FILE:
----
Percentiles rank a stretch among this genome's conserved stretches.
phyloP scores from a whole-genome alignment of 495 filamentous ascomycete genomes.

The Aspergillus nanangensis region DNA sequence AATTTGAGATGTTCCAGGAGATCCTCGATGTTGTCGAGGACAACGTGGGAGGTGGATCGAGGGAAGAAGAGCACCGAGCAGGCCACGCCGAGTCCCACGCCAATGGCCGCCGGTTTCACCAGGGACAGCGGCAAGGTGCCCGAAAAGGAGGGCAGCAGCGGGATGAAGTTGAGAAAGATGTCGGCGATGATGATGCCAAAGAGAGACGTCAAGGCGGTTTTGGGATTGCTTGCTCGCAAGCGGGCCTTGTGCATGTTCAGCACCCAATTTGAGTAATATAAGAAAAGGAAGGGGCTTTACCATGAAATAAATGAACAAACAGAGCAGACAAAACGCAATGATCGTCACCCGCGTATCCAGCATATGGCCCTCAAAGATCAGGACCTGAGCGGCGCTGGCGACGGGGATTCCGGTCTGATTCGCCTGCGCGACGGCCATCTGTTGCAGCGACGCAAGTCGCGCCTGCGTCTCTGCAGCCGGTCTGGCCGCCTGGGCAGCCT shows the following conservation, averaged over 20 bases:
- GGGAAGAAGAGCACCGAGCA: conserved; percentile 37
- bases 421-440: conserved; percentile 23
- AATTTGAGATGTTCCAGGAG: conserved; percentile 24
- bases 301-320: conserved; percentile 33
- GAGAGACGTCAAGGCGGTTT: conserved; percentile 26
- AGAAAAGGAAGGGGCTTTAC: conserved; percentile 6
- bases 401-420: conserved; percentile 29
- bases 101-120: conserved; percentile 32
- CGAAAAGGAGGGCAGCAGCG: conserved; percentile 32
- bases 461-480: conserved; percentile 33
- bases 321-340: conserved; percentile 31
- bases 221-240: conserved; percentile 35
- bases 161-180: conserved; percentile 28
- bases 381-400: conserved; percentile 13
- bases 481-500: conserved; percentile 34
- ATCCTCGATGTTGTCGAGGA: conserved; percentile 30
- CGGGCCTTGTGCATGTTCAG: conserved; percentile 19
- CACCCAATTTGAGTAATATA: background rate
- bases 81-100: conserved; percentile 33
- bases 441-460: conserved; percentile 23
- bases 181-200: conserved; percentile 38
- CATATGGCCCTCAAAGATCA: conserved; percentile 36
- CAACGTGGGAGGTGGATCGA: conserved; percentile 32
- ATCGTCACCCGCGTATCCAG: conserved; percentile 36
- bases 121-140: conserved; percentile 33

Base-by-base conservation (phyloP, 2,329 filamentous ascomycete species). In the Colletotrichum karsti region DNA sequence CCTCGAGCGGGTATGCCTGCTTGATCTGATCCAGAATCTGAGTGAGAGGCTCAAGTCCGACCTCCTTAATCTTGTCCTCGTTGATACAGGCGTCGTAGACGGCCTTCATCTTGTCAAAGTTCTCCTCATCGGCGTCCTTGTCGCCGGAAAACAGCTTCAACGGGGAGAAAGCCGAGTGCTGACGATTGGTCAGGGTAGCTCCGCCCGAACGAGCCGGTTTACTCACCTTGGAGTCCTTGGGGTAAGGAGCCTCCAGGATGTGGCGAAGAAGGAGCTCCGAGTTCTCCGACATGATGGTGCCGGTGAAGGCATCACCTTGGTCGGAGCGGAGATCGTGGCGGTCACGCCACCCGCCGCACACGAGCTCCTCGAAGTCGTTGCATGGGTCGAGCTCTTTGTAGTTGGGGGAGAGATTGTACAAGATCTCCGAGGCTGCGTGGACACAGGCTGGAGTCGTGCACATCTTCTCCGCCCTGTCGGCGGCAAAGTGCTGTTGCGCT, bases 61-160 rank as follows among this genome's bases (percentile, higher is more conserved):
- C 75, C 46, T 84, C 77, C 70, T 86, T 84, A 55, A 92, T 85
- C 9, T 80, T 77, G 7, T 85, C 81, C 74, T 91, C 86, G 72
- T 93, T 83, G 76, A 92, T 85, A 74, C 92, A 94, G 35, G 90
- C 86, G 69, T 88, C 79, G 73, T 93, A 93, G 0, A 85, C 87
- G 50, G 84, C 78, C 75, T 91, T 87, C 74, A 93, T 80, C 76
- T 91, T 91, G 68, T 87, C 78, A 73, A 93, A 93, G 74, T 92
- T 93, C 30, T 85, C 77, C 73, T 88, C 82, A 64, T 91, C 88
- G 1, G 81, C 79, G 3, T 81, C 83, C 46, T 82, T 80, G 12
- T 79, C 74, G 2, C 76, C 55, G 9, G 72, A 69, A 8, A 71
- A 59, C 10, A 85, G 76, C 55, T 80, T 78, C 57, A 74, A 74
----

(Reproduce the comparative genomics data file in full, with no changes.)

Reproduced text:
Percentiles rank a stretch among this genome's conserved stretches.
phyloP scores from a whole-genome alignment of 495 filamentous ascomycete genomes.

The Aspergillus nanangensis region DNA sequence AATTTGAGATGTTCCAGGAGATCCTCGATGTTGTCGAGGACAACGTGGGAGGTGGATCGAGGGAAGAAGAGCACCGAGCAGGCCACGCCGAGTCCCACGCCAATGGCCGCCGGTTTCACCAGGGACAGCGGCAAGGTGCCCGAAAAGGAGGGCAGCAGCGGGATGAAGTTGAGAAAGATGTCGGCGATGATGATGCCAAAGAGAGACGTCAAGGCGGTTTTGGGATTGCTTGCTCGCAAGCGGGCCTTGTGCATGTTCAGCACCCAATTTGAGTAATATAAGAAAAGGAAGGGGCTTTACCATGAAATAAATGAACAAACAGAGCAGACAAAACGCAATGATCGTCACCCGCGTATCCAGCATATGGCCCTCAAAGATCAGGACCTGAGCGGCGCTGGCGACGGGGATTCCGGTCTGATTCGCCTGCGCGACGGCCATCTGTTGCAGCGACGCAAGTCGCGCCTGCGTCTCTGCAGCCGGTCTGGCCGCCTGGGCAGCCT shows the following conservation, averaged over 20 bases:
- GGGAAGAAGAGCACCGAGCA: conserved; percentile 37
- bases 421-440: conserved; percentile 23
- AATTTGAGATGTTCCAGGAG: conserved; percentile 24
- bases 301-320: conserved; percentile 33
- GAGAGACGTCAAGGCGGTTT: conserved; percentile 26
- AGAAAAGGAAGGGGCTTTAC: conserved; percentile 6
- bases 401-420: conserved; percentile 29
- bases 101-120: conserved; percentile 32
- CGAAAAGGAGGGCAGCAGCG: conserved; percentile 32
- bases 461-480: conserved; percentile 33
- bases 321-340: conserved; percentile 31
- bases 221-240: conserved; percentile 35
- bases 161-180: conserved; percentile 28
- bases 381-400: conserved; percentile 13
- bases 481-500: conserved; percentile 34
- ATCCTCGATGTTGTCGAGGA: conserved; percentile 30
- CGGGCCTTGTGCATGTTCAG: conserved; percentile 19
- CACCCAATTTGAGTAATATA: background rate
- bases 81-100: conserved; percentile 33
- bases 441-460: conserved; percentile 23
- bases 181-200: conserved; percentile 38
- CATATGGCCCTCAAAGATCA: conserved; percentile 36
- CAACGTGGGAGGTGGATCGA: conserved; percentile 32
- ATCGTCACCCGCGTATCCAG: conserved; percentile 36
- bases 121-140: conserved; percentile 33

Base-by-base conservation (phyloP, 2,329 filamentous ascomycete species). In the Colletotrichum karsti region DNA sequence CCTCGAGCGGGTATGCCTGCTTGATCTGATCCAGAATCTGAGTGAGAGGCTCAAGTCCGACCTCCTTAATCTTGTCCTCGTTGATACAGGCGTCGTAGACGGCCTTCATCTTGTCAAAGTTCTCCTCATCGGCGTCCTTGTCGCCGGAAAACAGCTTCAACGGGGAGAAAGCCGAGTGCTGACGATTGGTCAGGGTAGCTCCGCCCGAACGAGCCGGTTTACTCACCTTGGAGTCCTTGGGGTAAGGAGCCTCCAGGATGTGGCGAAGAAGGAGCTCCGAGTTCTCCGACATGATGGTGCCGGTGAAGGCATCACCTTGGTCGGAGCGGAGATCGTGGCGGTCACGCCACCCGCCGCACACGAGCTCCTCGAAGTCGTTGCATGGGTCGAGCTCTTTGTAGTTGGGGGAGAGATTGTACAAGATCTCCGAGGCTGCGTGGACACAGGCTGGAGTCGTGCACATCTTCTCCGCCCTGTCGGCGGCAAAGTGCTGTTGCGCT, bases 61-160 rank as follows among this genome's bases (percentile, higher is more conserved):
- C 75, C 46, T 84, C 77, C 70, T 86, T 84, A 55, A 92, T 85
- C 9, T 80, T 77, G 7, T 85, C 81, C 74, T 91, C 86, G 72
- T 93, T 83, G 76, A 92, T 85, A 74, C 92, A 94, G 35, G 90
- C 86, G 69, T 88, C 79, G 73, T 93, A 93, G 0, A 85, C 87
- G 50, G 84, C 78, C 75, T 91, T 87, C 74, A 93, T 80, C 76
- T 91, T 91, G 68, T 87, C 78, A 73, A 93, A 93, G 74, T 92
- T 93, C 30, T 85, C 77, C 73, T 88, C 82, A 64, T 91, C 88
- G 1, G 81, C 79, G 3, T 81, C 83, C 46, T 82, T 80, G 12
- T 79, C 74, G 2, C 76, C 55, G 9, G 72, A 69, A 8, A 71
- A 59, C 10, A 85, G 76, C 55, T 80, T 78, C 57, A 74, A 74